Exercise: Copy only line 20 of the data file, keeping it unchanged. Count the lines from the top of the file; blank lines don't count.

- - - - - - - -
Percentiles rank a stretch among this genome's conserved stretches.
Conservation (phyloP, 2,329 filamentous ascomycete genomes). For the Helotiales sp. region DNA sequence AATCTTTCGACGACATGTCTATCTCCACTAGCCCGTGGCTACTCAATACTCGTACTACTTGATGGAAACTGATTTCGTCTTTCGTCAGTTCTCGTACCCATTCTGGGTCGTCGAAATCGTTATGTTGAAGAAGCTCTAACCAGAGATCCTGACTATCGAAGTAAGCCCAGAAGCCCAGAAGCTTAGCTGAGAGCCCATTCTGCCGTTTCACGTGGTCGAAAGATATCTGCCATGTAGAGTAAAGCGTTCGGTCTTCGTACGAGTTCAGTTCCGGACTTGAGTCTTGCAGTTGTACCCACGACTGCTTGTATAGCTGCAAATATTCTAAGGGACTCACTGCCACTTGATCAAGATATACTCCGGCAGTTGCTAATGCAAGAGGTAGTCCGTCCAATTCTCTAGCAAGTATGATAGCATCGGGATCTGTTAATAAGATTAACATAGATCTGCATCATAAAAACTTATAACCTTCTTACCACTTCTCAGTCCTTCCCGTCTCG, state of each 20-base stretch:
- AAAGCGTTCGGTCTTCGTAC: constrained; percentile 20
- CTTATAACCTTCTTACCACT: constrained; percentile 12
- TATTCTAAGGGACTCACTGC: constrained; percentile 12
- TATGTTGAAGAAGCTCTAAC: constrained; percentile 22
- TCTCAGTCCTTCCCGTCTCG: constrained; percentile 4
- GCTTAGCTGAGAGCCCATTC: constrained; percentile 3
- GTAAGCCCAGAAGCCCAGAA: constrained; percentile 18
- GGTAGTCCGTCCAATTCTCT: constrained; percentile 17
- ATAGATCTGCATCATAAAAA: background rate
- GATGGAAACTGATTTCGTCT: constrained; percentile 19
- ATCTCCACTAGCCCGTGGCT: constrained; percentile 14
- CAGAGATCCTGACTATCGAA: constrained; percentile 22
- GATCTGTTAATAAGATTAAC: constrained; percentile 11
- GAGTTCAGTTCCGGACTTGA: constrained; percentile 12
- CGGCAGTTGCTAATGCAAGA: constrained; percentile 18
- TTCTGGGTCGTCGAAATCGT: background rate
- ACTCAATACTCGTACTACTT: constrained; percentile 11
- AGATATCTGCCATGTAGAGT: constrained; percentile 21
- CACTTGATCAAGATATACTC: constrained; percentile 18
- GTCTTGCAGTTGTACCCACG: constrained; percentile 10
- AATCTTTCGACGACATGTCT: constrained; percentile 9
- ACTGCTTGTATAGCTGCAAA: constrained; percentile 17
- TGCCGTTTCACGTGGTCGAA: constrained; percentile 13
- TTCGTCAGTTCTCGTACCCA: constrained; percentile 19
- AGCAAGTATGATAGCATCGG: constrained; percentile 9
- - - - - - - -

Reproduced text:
- AGATATCTGCCATGTAGAGT: constrained; percentile 21